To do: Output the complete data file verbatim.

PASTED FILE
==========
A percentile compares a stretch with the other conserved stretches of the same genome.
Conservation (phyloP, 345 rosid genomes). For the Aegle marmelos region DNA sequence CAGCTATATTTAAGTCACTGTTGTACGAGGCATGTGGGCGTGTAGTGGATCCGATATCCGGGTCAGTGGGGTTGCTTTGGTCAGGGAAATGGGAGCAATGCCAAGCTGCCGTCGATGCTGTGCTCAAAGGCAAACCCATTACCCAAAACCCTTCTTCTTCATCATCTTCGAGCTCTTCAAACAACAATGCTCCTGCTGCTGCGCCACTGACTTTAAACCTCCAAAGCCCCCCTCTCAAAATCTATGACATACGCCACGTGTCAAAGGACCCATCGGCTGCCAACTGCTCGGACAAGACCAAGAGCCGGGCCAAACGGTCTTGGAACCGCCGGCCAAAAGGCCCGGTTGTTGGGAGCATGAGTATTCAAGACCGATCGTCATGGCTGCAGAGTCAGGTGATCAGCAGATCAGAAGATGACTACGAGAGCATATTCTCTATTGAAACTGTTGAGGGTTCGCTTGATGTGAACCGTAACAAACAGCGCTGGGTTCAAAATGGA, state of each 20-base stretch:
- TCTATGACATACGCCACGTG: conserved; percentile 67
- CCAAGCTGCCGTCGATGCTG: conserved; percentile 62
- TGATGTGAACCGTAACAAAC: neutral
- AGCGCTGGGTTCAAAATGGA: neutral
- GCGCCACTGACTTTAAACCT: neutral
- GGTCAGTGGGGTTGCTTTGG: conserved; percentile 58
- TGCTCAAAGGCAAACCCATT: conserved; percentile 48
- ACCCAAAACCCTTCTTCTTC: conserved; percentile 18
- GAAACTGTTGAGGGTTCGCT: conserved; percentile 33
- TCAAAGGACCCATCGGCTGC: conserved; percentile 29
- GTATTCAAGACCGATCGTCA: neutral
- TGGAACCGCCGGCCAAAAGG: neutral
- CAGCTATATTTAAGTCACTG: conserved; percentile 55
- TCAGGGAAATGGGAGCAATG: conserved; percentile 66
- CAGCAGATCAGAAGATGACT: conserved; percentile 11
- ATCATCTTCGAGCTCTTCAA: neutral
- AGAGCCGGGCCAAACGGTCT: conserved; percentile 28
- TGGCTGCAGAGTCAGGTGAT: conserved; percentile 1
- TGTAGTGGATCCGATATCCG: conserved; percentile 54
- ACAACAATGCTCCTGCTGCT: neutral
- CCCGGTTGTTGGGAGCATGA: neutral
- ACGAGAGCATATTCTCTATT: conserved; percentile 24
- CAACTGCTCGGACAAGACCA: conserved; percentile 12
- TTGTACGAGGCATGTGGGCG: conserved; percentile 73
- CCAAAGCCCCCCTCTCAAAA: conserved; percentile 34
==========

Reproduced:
A percentile compares a stretch with the other conserved stretches of the same genome.
Conservation (phyloP, 345 rosid genomes). For the Aegle marmelos region DNA sequence CAGCTATATTTAAGTCACTGTTGTACGAGGCATGTGGGCGTGTAGTGGATCCGATATCCGGGTCAGTGGGGTTGCTTTGGTCAGGGAAATGGGAGCAATGCCAAGCTGCCGTCGATGCTGTGCTCAAAGGCAAACCCATTACCCAAAACCCTTCTTCTTCATCATCTTCGAGCTCTTCAAACAACAATGCTCCTGCTGCTGCGCCACTGACTTTAAACCTCCAAAGCCCCCCTCTCAAAATCTATGACATACGCCACGTGTCAAAGGACCCATCGGCTGCCAACTGCTCGGACAAGACCAAGAGCCGGGCCAAACGGTCTTGGAACCGCCGGCCAAAAGGCCCGGTTGTTGGGAGCATGAGTATTCAAGACCGATCGTCATGGCTGCAGAGTCAGGTGATCAGCAGATCAGAAGATGACTACGAGAGCATATTCTCTATTGAAACTGTTGAGGGTTCGCTTGATGTGAACCGTAACAAACAGCGCTGGGTTCAAAATGGA, state of each 20-base stretch:
- TCTATGACATACGCCACGTG: conserved; percentile 67
- CCAAGCTGCCGTCGATGCTG: conserved; percentile 62
- TGATGTGAACCGTAACAAAC: neutral
- AGCGCTGGGTTCAAAATGGA: neutral
- GCGCCACTGACTTTAAACCT: neutral
- GGTCAGTGGGGTTGCTTTGG: conserved; percentile 58
- TGCTCAAAGGCAAACCCATT: conserved; percentile 48
- ACCCAAAACCCTTCTTCTTC: conserved; percentile 18
- GAAACTGTTGAGGGTTCGCT: conserved; percentile 33
- TCAAAGGACCCATCGGCTGC: conserved; percentile 29
- GTATTCAAGACCGATCGTCA: neutral
- TGGAACCGCCGGCCAAAAGG: neutral
- CAGCTATATTTAAGTCACTG: conserved; percentile 55
- TCAGGGAAATGGGAGCAATG: conserved; percentile 66
- CAGCAGATCAGAAGATGACT: conserved; percentile 11
- ATCATCTTCGAGCTCTTCAA: neutral
- AGAGCCGGGCCAAACGGTCT: conserved; percentile 28
- TGGCTGCAGAGTCAGGTGAT: conserved; percentile 1
- TGTAGTGGATCCGATATCCG: conserved; percentile 54
- ACAACAATGCTCCTGCTGCT: neutral
- CCCGGTTGTTGGGAGCATGA: neutral
- ACGAGAGCATATTCTCTATT: conserved; percentile 24
- CAACTGCTCGGACAAGACCA: conserved; percentile 12
- TTGTACGAGGCATGTGGGCG: conserved; percentile 73
- CCAAAGCCCCCCTCTCAAAA: conserved; percentile 34